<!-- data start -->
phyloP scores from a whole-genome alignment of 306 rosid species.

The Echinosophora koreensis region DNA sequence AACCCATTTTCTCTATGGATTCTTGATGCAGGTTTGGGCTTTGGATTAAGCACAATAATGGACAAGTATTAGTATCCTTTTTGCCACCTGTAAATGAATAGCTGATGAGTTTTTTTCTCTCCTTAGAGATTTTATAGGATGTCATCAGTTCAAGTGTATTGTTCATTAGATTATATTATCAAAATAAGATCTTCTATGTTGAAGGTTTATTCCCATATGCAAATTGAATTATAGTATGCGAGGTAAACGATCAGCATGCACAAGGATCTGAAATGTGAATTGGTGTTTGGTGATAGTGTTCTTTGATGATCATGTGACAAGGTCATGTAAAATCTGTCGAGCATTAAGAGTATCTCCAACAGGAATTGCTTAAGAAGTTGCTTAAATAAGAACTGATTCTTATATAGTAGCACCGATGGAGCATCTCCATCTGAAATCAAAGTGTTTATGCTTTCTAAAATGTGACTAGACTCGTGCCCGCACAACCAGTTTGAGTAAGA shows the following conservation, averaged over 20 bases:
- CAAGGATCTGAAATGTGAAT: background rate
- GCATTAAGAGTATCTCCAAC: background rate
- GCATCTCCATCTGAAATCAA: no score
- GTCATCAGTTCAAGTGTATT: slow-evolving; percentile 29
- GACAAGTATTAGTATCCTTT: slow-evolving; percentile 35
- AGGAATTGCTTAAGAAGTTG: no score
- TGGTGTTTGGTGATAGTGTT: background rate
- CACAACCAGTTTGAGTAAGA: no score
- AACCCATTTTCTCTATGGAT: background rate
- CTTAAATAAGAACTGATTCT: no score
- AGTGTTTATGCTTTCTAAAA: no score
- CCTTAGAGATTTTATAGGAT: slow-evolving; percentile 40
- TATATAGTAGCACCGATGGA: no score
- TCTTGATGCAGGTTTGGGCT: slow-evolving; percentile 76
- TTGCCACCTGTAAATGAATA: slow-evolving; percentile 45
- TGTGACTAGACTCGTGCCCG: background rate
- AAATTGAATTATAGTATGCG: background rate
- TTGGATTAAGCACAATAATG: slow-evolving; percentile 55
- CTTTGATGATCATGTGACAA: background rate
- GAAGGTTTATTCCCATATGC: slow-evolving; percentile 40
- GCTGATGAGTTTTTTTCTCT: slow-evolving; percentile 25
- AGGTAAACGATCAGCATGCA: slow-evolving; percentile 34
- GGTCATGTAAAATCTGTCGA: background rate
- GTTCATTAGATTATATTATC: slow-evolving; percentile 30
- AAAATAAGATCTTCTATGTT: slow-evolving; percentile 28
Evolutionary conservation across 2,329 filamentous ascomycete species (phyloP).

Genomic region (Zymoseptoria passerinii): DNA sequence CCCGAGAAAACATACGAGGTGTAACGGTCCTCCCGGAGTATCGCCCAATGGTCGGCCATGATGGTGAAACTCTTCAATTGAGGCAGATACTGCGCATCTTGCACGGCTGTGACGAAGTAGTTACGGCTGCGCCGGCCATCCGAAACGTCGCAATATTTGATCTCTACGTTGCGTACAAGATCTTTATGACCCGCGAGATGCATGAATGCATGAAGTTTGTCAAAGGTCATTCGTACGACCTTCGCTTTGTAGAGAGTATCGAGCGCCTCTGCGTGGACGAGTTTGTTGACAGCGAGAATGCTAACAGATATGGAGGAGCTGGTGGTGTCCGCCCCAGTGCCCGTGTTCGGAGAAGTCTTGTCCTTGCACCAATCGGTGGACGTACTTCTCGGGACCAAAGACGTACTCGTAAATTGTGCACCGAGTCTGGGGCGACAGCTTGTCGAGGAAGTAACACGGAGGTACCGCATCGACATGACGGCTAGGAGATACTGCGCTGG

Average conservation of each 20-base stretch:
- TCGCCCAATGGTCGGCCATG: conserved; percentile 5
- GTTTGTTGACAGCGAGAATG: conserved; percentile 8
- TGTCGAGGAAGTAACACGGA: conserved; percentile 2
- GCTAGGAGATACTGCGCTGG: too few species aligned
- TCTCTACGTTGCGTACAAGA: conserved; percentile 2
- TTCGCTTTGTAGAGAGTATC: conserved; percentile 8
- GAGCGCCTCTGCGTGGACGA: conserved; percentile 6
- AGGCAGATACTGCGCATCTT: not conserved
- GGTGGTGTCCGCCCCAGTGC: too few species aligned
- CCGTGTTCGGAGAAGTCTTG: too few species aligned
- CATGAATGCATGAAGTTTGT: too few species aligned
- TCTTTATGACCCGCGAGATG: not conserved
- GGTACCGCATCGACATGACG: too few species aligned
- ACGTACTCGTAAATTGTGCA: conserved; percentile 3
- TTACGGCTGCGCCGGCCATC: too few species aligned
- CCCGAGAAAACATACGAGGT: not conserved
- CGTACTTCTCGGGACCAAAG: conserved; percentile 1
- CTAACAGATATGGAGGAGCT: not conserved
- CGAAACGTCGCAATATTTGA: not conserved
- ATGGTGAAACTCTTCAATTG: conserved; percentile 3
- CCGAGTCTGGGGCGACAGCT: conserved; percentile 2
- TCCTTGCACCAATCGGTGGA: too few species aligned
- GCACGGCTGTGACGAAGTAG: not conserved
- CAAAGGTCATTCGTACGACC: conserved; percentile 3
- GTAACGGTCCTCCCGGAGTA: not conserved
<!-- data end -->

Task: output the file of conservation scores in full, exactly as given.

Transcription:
phyloP scores from a whole-genome alignment of 306 rosid species.

The Echinosophora koreensis region DNA sequence AACCCATTTTCTCTATGGATTCTTGATGCAGGTTTGGGCTTTGGATTAAGCACAATAATGGACAAGTATTAGTATCCTTTTTGCCACCTGTAAATGAATAGCTGATGAGTTTTTTTCTCTCCTTAGAGATTTTATAGGATGTCATCAGTTCAAGTGTATTGTTCATTAGATTATATTATCAAAATAAGATCTTCTATGTTGAAGGTTTATTCCCATATGCAAATTGAATTATAGTATGCGAGGTAAACGATCAGCATGCACAAGGATCTGAAATGTGAATTGGTGTTTGGTGATAGTGTTCTTTGATGATCATGTGACAAGGTCATGTAAAATCTGTCGAGCATTAAGAGTATCTCCAACAGGAATTGCTTAAGAAGTTGCTTAAATAAGAACTGATTCTTATATAGTAGCACCGATGGAGCATCTCCATCTGAAATCAAAGTGTTTATGCTTTCTAAAATGTGACTAGACTCGTGCCCGCACAACCAGTTTGAGTAAGA shows the following conservation, averaged over 20 bases:
- CAAGGATCTGAAATGTGAAT: background rate
- GCATTAAGAGTATCTCCAAC: background rate
- GCATCTCCATCTGAAATCAA: no score
- GTCATCAGTTCAAGTGTATT: slow-evolving; percentile 29
- GACAAGTATTAGTATCCTTT: slow-evolving; percentile 35
- AGGAATTGCTTAAGAAGTTG: no score
- TGGTGTTTGGTGATAGTGTT: background rate
- CACAACCAGTTTGAGTAAGA: no score
- AACCCATTTTCTCTATGGAT: background rate
- CTTAAATAAGAACTGATTCT: no score
- AGTGTTTATGCTTTCTAAAA: no score
- CCTTAGAGATTTTATAGGAT: slow-evolving; percentile 40
- TATATAGTAGCACCGATGGA: no score
- TCTTGATGCAGGTTTGGGCT: slow-evolving; percentile 76
- TTGCCACCTGTAAATGAATA: slow-evolving; percentile 45
- TGTGACTAGACTCGTGCCCG: background rate
- AAATTGAATTATAGTATGCG: background rate
- TTGGATTAAGCACAATAATG: slow-evolving; percentile 55
- CTTTGATGATCATGTGACAA: background rate
- GAAGGTTTATTCCCATATGC: slow-evolving; percentile 40
- GCTGATGAGTTTTTTTCTCT: slow-evolving; percentile 25
- AGGTAAACGATCAGCATGCA: slow-evolving; percentile 34
- GGTCATGTAAAATCTGTCGA: background rate
- GTTCATTAGATTATATTATC: slow-evolving; percentile 30
- AAAATAAGATCTTCTATGTT: slow-evolving; percentile 28
Evolutionary conservation across 2,329 filamentous ascomycete species (phyloP).

Genomic region (Zymoseptoria passerinii): DNA sequence CCCGAGAAAACATACGAGGTGTAACGGTCCTCCCGGAGTATCGCCCAATGGTCGGCCATGATGGTGAAACTCTTCAATTGAGGCAGATACTGCGCATCTTGCACGGCTGTGACGAAGTAGTTACGGCTGCGCCGGCCATCCGAAACGTCGCAATATTTGATCTCTACGTTGCGTACAAGATCTTTATGACCCGCGAGATGCATGAATGCATGAAGTTTGTCAAAGGTCATTCGTACGACCTTCGCTTTGTAGAGAGTATCGAGCGCCTCTGCGTGGACGAGTTTGTTGACAGCGAGAATGCTAACAGATATGGAGGAGCTGGTGGTGTCCGCCCCAGTGCCCGTGTTCGGAGAAGTCTTGTCCTTGCACCAATCGGTGGACGTACTTCTCGGGACCAAAGACGTACTCGTAAATTGTGCACCGAGTCTGGGGCGACAGCTTGTCGAGGAAGTAACACGGAGGTACCGCATCGACATGACGGCTAGGAGATACTGCGCTGG

Average conservation of each 20-base stretch:
- TCGCCCAATGGTCGGCCATG: conserved; percentile 5
- GTTTGTTGACAGCGAGAATG: conserved; percentile 8
- TGTCGAGGAAGTAACACGGA: conserved; percentile 2
- GCTAGGAGATACTGCGCTGG: too few species aligned
- TCTCTACGTTGCGTACAAGA: conserved; percentile 2
- TTCGCTTTGTAGAGAGTATC: conserved; percentile 8
- GAGCGCCTCTGCGTGGACGA: conserved; percentile 6
- AGGCAGATACTGCGCATCTT: not conserved
- GGTGGTGTCCGCCCCAGTGC: too few species aligned
- CCGTGTTCGGAGAAGTCTTG: too few species aligned
- CATGAATGCATGAAGTTTGT: too few species aligned
- TCTTTATGACCCGCGAGATG: not conserved
- GGTACCGCATCGACATGACG: too few species aligned
- ACGTACTCGTAAATTGTGCA: conserved; percentile 3
- TTACGGCTGCGCCGGCCATC: too few species aligned
- CCCGAGAAAACATACGAGGT: not conserved
- CGTACTTCTCGGGACCAAAG: conserved; percentile 1
- CTAACAGATATGGAGGAGCT: not conserved
- CGAAACGTCGCAATATTTGA: not conserved
- ATGGTGAAACTCTTCAATTG: conserved; percentile 3
- CCGAGTCTGGGGCGACAGCT: conserved; percentile 2
- TCCTTGCACCAATCGGTGGA: too few species aligned
- GCACGGCTGTGACGAAGTAG: not conserved
- CAAAGGTCATTCGTACGACC: conserved; percentile 3
- GTAACGGTCCTCCCGGAGTA: not conserved